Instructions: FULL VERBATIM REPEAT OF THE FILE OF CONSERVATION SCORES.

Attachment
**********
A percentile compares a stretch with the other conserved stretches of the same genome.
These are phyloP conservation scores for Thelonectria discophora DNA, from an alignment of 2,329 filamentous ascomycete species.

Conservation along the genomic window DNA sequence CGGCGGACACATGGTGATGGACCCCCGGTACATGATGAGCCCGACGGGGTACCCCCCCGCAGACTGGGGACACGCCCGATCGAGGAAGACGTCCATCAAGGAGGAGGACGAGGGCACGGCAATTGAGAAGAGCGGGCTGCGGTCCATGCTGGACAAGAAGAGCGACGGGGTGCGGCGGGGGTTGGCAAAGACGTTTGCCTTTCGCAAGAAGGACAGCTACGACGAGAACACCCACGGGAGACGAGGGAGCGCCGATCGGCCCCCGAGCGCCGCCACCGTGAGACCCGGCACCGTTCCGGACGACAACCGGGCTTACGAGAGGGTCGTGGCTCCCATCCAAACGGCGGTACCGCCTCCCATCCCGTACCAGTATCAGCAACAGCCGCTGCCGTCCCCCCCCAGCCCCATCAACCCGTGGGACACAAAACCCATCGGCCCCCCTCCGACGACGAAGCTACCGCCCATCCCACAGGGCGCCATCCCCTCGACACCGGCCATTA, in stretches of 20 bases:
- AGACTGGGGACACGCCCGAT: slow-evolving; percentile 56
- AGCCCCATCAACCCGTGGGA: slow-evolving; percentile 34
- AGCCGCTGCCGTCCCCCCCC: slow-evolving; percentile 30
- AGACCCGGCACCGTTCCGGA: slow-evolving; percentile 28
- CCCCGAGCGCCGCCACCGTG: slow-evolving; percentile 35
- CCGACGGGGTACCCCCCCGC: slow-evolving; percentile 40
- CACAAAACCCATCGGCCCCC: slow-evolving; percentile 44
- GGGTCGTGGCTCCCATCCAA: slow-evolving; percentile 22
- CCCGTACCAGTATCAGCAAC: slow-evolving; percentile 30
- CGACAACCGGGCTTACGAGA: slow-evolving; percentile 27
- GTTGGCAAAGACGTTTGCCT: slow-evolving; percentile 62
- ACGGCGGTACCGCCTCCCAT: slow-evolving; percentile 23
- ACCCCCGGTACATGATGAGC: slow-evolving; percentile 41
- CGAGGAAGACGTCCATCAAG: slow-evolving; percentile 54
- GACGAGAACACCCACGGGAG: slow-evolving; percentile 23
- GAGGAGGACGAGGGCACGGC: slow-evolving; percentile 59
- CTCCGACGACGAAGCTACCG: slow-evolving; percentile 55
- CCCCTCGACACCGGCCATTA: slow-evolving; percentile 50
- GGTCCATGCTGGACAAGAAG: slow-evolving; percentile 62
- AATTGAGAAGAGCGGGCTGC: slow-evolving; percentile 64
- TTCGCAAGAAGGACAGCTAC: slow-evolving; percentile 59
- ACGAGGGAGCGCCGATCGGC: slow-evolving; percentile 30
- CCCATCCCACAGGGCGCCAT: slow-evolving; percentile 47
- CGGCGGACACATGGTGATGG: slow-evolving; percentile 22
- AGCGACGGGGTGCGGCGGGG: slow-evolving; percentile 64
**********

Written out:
A percentile compares a stretch with the other conserved stretches of the same genome.
These are phyloP conservation scores for Thelonectria discophora DNA, from an alignment of 2,329 filamentous ascomycete species.

Conservation along the genomic window DNA sequence CGGCGGACACATGGTGATGGACCCCCGGTACATGATGAGCCCGACGGGGTACCCCCCCGCAGACTGGGGACACGCCCGATCGAGGAAGACGTCCATCAAGGAGGAGGACGAGGGCACGGCAATTGAGAAGAGCGGGCTGCGGTCCATGCTGGACAAGAAGAGCGACGGGGTGCGGCGGGGGTTGGCAAAGACGTTTGCCTTTCGCAAGAAGGACAGCTACGACGAGAACACCCACGGGAGACGAGGGAGCGCCGATCGGCCCCCGAGCGCCGCCACCGTGAGACCCGGCACCGTTCCGGACGACAACCGGGCTTACGAGAGGGTCGTGGCTCCCATCCAAACGGCGGTACCGCCTCCCATCCCGTACCAGTATCAGCAACAGCCGCTGCCGTCCCCCCCCAGCCCCATCAACCCGTGGGACACAAAACCCATCGGCCCCCCTCCGACGACGAAGCTACCGCCCATCCCACAGGGCGCCATCCCCTCGACACCGGCCATTA, in stretches of 20 bases:
- AGACTGGGGACACGCCCGAT: slow-evolving; percentile 56
- AGCCCCATCAACCCGTGGGA: slow-evolving; percentile 34
- AGCCGCTGCCGTCCCCCCCC: slow-evolving; percentile 30
- AGACCCGGCACCGTTCCGGA: slow-evolving; percentile 28
- CCCCGAGCGCCGCCACCGTG: slow-evolving; percentile 35
- CCGACGGGGTACCCCCCCGC: slow-evolving; percentile 40
- CACAAAACCCATCGGCCCCC: slow-evolving; percentile 44
- GGGTCGTGGCTCCCATCCAA: slow-evolving; percentile 22
- CCCGTACCAGTATCAGCAAC: slow-evolving; percentile 30
- CGACAACCGGGCTTACGAGA: slow-evolving; percentile 27
- GTTGGCAAAGACGTTTGCCT: slow-evolving; percentile 62
- ACGGCGGTACCGCCTCCCAT: slow-evolving; percentile 23
- ACCCCCGGTACATGATGAGC: slow-evolving; percentile 41
- CGAGGAAGACGTCCATCAAG: slow-evolving; percentile 54
- GACGAGAACACCCACGGGAG: slow-evolving; percentile 23
- GAGGAGGACGAGGGCACGGC: slow-evolving; percentile 59
- CTCCGACGACGAAGCTACCG: slow-evolving; percentile 55
- CCCCTCGACACCGGCCATTA: slow-evolving; percentile 50
- GGTCCATGCTGGACAAGAAG: slow-evolving; percentile 62
- AATTGAGAAGAGCGGGCTGC: slow-evolving; percentile 64
- TTCGCAAGAAGGACAGCTAC: slow-evolving; percentile 59
- ACGAGGGAGCGCCGATCGGC: slow-evolving; percentile 30
- CCCATCCCACAGGGCGCCAT: slow-evolving; percentile 47
- CGGCGGACACATGGTGATGG: slow-evolving; percentile 22
- AGCGACGGGGTGCGGCGGGG: slow-evolving; percentile 64